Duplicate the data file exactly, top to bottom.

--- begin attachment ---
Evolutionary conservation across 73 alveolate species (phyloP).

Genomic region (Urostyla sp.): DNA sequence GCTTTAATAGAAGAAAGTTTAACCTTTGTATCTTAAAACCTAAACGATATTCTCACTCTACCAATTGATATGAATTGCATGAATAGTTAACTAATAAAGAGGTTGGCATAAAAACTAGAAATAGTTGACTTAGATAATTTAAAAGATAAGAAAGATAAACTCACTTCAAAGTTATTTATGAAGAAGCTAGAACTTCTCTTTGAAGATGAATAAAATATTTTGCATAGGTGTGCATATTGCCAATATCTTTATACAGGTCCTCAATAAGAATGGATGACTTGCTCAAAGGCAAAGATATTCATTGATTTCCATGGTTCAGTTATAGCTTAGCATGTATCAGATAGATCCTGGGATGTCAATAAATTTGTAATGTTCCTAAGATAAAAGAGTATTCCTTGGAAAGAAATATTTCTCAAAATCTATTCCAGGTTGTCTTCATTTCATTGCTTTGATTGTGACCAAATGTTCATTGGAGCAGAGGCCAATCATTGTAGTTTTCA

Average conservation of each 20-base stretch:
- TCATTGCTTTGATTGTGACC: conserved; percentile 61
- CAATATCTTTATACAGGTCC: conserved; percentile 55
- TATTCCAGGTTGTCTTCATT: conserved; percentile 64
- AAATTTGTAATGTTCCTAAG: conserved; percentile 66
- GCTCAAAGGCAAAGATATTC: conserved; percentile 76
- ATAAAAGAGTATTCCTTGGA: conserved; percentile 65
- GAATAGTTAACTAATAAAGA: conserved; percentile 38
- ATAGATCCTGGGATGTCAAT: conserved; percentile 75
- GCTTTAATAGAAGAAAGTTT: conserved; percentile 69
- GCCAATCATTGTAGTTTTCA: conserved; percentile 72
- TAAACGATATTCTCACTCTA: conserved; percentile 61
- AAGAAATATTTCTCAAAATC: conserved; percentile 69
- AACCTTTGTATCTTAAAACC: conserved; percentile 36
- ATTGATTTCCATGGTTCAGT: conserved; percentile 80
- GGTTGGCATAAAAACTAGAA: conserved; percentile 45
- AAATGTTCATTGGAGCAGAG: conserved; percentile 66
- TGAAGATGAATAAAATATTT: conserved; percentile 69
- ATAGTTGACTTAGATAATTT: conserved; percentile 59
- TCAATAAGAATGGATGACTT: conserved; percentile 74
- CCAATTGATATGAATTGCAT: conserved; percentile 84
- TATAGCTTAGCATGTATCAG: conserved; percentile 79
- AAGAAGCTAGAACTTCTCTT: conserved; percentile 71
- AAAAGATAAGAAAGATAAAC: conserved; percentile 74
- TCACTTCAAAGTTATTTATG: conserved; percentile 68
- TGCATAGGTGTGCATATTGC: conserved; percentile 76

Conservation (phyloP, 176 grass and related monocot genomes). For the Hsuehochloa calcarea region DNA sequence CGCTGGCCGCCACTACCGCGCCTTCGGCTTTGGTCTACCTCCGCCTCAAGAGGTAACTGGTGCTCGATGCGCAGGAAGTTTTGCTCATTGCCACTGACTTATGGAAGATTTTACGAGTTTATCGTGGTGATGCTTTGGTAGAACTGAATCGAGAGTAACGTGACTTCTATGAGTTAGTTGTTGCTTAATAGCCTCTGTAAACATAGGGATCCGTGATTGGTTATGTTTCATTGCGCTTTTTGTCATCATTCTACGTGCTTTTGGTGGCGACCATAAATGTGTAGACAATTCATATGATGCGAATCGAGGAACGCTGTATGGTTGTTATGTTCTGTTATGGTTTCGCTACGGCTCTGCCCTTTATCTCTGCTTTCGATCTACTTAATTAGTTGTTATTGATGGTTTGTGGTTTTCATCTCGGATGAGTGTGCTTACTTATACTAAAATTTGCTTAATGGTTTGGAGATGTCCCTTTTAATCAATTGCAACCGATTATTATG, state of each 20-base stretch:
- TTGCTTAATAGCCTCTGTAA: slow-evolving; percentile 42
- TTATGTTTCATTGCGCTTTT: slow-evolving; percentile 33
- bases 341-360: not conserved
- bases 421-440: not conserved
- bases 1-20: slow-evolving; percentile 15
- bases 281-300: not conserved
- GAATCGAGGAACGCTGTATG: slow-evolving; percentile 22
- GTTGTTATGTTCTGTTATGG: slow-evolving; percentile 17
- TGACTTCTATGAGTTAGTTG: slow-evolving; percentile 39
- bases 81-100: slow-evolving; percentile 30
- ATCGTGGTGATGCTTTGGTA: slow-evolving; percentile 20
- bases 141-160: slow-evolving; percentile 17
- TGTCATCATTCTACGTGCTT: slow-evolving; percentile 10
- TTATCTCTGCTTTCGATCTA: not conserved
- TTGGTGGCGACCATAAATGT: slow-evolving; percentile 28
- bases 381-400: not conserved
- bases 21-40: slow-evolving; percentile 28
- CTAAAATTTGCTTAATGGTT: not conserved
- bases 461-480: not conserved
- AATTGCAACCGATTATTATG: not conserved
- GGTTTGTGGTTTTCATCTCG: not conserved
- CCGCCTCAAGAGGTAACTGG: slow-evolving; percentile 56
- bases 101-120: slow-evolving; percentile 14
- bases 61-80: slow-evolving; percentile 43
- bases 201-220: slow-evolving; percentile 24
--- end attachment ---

Evolutionary conservation across 73 alveolate species (phyloP).

Genomic region (Urostyla sp.): DNA sequence GCTTTAATAGAAGAAAGTTTAACCTTTGTATCTTAAAACCTAAACGATATTCTCACTCTACCAATTGATATGAATTGCATGAATAGTTAACTAATAAAGAGGTTGGCATAAAAACTAGAAATAGTTGACTTAGATAATTTAAAAGATAAGAAAGATAAACTCACTTCAAAGTTATTTATGAAGAAGCTAGAACTTCTCTTTGAAGATGAATAAAATATTTTGCATAGGTGTGCATATTGCCAATATCTTTATACAGGTCCTCAATAAGAATGGATGACTTGCTCAAAGGCAAAGATATTCATTGATTTCCATGGTTCAGTTATAGCTTAGCATGTATCAGATAGATCCTGGGATGTCAATAAATTTGTAATGTTCCTAAGATAAAAGAGTATTCCTTGGAAAGAAATATTTCTCAAAATCTATTCCAGGTTGTCTTCATTTCATTGCTTTGATTGTGACCAAATGTTCATTGGAGCAGAGGCCAATCATTGTAGTTTTCA

Average conservation of each 20-base stretch:
- TCATTGCTTTGATTGTGACC: conserved; percentile 61
- CAATATCTTTATACAGGTCC: conserved; percentile 55
- TATTCCAGGTTGTCTTCATT: conserved; percentile 64
- AAATTTGTAATGTTCCTAAG: conserved; percentile 66
- GCTCAAAGGCAAAGATATTC: conserved; percentile 76
- ATAAAAGAGTATTCCTTGGA: conserved; percentile 65
- GAATAGTTAACTAATAAAGA: conserved; percentile 38
- ATAGATCCTGGGATGTCAAT: conserved; percentile 75
- GCTTTAATAGAAGAAAGTTT: conserved; percentile 69
- GCCAATCATTGTAGTTTTCA: conserved; percentile 72
- TAAACGATATTCTCACTCTA: conserved; percentile 61
- AAGAAATATTTCTCAAAATC: conserved; percentile 69
- AACCTTTGTATCTTAAAACC: conserved; percentile 36
- ATTGATTTCCATGGTTCAGT: conserved; percentile 80
- GGTTGGCATAAAAACTAGAA: conserved; percentile 45
- AAATGTTCATTGGAGCAGAG: conserved; percentile 66
- TGAAGATGAATAAAATATTT: conserved; percentile 69
- ATAGTTGACTTAGATAATTT: conserved; percentile 59
- TCAATAAGAATGGATGACTT: conserved; percentile 74
- CCAATTGATATGAATTGCAT: conserved; percentile 84
- TATAGCTTAGCATGTATCAG: conserved; percentile 79
- AAGAAGCTAGAACTTCTCTT: conserved; percentile 71
- AAAAGATAAGAAAGATAAAC: conserved; percentile 74
- TCACTTCAAAGTTATTTATG: conserved; percentile 68
- TGCATAGGTGTGCATATTGC: conserved; percentile 76

Conservation (phyloP, 176 grass and related monocot genomes). For the Hsuehochloa calcarea region DNA sequence CGCTGGCCGCCACTACCGCGCCTTCGGCTTTGGTCTACCTCCGCCTCAAGAGGTAACTGGTGCTCGATGCGCAGGAAGTTTTGCTCATTGCCACTGACTTATGGAAGATTTTACGAGTTTATCGTGGTGATGCTTTGGTAGAACTGAATCGAGAGTAACGTGACTTCTATGAGTTAGTTGTTGCTTAATAGCCTCTGTAAACATAGGGATCCGTGATTGGTTATGTTTCATTGCGCTTTTTGTCATCATTCTACGTGCTTTTGGTGGCGACCATAAATGTGTAGACAATTCATATGATGCGAATCGAGGAACGCTGTATGGTTGTTATGTTCTGTTATGGTTTCGCTACGGCTCTGCCCTTTATCTCTGCTTTCGATCTACTTAATTAGTTGTTATTGATGGTTTGTGGTTTTCATCTCGGATGAGTGTGCTTACTTATACTAAAATTTGCTTAATGGTTTGGAGATGTCCCTTTTAATCAATTGCAACCGATTATTATG, state of each 20-base stretch:
- TTGCTTAATAGCCTCTGTAA: slow-evolving; percentile 42
- TTATGTTTCATTGCGCTTTT: slow-evolving; percentile 33
- bases 341-360: not conserved
- bases 421-440: not conserved
- bases 1-20: slow-evolving; percentile 15
- bases 281-300: not conserved
- GAATCGAGGAACGCTGTATG: slow-evolving; percentile 22
- GTTGTTATGTTCTGTTATGG: slow-evolving; percentile 17
- TGACTTCTATGAGTTAGTTG: slow-evolving; percentile 39
- bases 81-100: slow-evolving; percentile 30
- ATCGTGGTGATGCTTTGGTA: slow-evolving; percentile 20
- bases 141-160: slow-evolving; percentile 17
- TGTCATCATTCTACGTGCTT: slow-evolving; percentile 10
- TTATCTCTGCTTTCGATCTA: not conserved
- TTGGTGGCGACCATAAATGT: slow-evolving; percentile 28
- bases 381-400: not conserved
- bases 21-40: slow-evolving; percentile 28
- CTAAAATTTGCTTAATGGTT: not conserved
- bases 461-480: not conserved
- AATTGCAACCGATTATTATG: not conserved
- GGTTTGTGGTTTTCATCTCG: not conserved
- CCGCCTCAAGAGGTAACTGG: slow-evolving; percentile 56
- bases 101-120: slow-evolving; percentile 14
- bases 61-80: slow-evolving; percentile 43
- bases 201-220: slow-evolving; percentile 24